Although not completely unusual, it does make me sad to know that LOL Cats are more popular than politics in the WordPress Blogoshphere.
It’s not unusual for me to get aggravated about the world of news but today I managed to get ticked off (enough to blog about) twice on my “My Yahoo” page.
First, here’s a screen grab of the “Top Stories”:
Notice the interesting usage of the word “Soar” in two different headlines.
Next, music news:
First of all, I really don’t think that “reform” is the right word there. Someone may correct me but I would use a hyphen in there as in: re-form. Secondly, how exactly are they going to re-form without Sid? Yes, I know Glen Matlock was the “original” Sid but they’re getting back together to celebrate (rip off aging Punk rockers??) Never Mind the Bollocks 30th anniversary and it seems quite cheesy to me. Perhaps they can take the show on the road and sell $400 gold circle seats.
So, there you have it. I suppose I get annoyed at the news on a daily basis (whether it’s the news itself or the reporting of it) but occasionally I get a bit bent out of shape enough to comment.
This is why I shouldn’t read the Sunday paper – Local antitrust fight goes to D.C. | Dallas Morning News
I had yet to finish my coffee when I read this article. It got me all worked up. I think that no company should dictate minimum sell prices of their goods. Just the other night I went to the local CompUSA which is going out of business (apparently they are closing half of their stores) to see what great deals I might find. I ended up not buying anything but I was shocked to find that while everything was heavily discounted the Apple stuff was only 5% off which I’m sure is due to Apple’s insistence of minimum pricing. In all honesty, I probably wouldn’t buy anything Apple (unless there was a really sweet deal on one of those gigantic cinema monitors) but it just ticks me off that if I opened up a computer store and wanted to sell Apple products at 20% off I couldn’t.
Today we have the power to easily contact our congress people via the internet. A few weeks ago I wrote an email to several members of congress including my own state senators. The purpose of my note was to comment on the treatment of our armed forces men and women. You see, I travel quite a bit for work and I see tons of service people in uniform being treated terribly by the TSA and the Airlines. Regardless of your opinion on the war in Iraq, there is no excuse for what I see on a weekly basis. I have seen airlines charging military personnel extra baggage charges for their military duffles, I see the TSA confiscating deodorant from them because it’s more than 3 ounces, etc. It’s just ridiculous to me to see this happen. In my opinion, men and women of the armed forces who have a valid military ID and are traveling with orders should be exempted from extraordinary searches and policies. Seriously, if we can’t trust them who can we trust? If someone in the army is going to Iraq and wants to have a little extra mouth wash or deodorant I have no problem with it.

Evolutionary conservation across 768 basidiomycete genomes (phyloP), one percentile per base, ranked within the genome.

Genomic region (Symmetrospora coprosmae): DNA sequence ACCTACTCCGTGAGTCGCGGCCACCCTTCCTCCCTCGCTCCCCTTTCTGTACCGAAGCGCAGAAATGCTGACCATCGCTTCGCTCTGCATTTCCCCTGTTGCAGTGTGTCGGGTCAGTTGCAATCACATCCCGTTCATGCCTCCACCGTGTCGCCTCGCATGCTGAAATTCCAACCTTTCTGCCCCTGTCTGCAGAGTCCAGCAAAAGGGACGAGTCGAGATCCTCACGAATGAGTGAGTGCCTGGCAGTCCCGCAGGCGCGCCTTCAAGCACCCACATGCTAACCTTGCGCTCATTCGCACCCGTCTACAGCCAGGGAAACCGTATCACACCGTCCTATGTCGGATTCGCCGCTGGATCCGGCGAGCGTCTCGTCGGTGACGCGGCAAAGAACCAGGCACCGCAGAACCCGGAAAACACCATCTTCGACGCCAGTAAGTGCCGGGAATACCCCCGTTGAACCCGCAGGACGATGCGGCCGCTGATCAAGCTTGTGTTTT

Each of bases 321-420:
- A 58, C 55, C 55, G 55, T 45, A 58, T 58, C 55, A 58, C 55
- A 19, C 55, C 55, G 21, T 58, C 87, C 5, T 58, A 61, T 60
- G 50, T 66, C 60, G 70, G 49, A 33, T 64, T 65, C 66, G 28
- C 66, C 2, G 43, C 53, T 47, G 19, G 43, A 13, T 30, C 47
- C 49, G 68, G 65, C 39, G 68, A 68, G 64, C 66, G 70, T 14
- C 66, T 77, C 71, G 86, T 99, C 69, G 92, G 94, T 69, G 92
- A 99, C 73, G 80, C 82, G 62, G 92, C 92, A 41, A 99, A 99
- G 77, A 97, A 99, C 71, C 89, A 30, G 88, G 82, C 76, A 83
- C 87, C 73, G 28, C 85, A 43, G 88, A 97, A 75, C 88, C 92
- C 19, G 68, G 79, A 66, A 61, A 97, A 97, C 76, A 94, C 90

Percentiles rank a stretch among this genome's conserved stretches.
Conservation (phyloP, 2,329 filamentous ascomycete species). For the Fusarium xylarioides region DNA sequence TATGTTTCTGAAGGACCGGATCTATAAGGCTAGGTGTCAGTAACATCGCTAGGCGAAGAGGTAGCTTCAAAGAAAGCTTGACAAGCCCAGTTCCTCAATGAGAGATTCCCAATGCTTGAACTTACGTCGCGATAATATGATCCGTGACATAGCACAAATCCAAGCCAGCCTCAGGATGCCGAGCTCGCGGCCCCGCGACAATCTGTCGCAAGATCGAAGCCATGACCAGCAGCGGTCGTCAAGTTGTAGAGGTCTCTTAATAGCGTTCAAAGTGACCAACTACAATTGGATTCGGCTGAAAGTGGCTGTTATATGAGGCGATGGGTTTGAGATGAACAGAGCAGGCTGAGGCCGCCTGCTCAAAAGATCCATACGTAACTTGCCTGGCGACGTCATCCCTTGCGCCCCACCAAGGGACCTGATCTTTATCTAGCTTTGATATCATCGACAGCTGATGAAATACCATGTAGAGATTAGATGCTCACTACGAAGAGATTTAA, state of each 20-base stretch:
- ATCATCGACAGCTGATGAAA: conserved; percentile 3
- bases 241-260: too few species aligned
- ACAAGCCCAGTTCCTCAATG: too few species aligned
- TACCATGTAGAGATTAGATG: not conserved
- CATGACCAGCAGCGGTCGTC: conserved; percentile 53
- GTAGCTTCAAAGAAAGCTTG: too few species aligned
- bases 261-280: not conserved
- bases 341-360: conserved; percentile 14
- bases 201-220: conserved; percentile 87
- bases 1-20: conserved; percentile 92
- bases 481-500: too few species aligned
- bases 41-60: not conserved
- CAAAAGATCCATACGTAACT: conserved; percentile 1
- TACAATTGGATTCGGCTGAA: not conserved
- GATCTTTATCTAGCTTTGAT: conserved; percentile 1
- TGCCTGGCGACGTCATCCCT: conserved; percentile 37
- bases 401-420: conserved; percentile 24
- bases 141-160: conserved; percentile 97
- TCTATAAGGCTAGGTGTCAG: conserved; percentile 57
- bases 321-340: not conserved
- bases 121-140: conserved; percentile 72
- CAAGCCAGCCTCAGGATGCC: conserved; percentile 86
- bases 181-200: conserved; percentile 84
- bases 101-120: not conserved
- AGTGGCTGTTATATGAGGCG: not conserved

In any case, that’s the gist of the note that I sent to the various members or congress. Here are the two responses received so far:
1. Senator John Cornyn – R – Texas:
Dear Mr. Biscuit:
Thank you for contacting me regarding the United States’ policy toward Iraq. I appreciate having the benefit of your comments on this matter.
Liberation from Saddam Hussein’s oppressive rule was Iraq’s first step on the long road to democracy. Although there were real disagreements over how to deal with the threat posed by Saddam Hussein, we all agree that a democratic, stable, and prosperous Iraq is in the best interest of its citizens, the region, and the international community. Indeed, the world is safer because this brutal dictator was removed from power.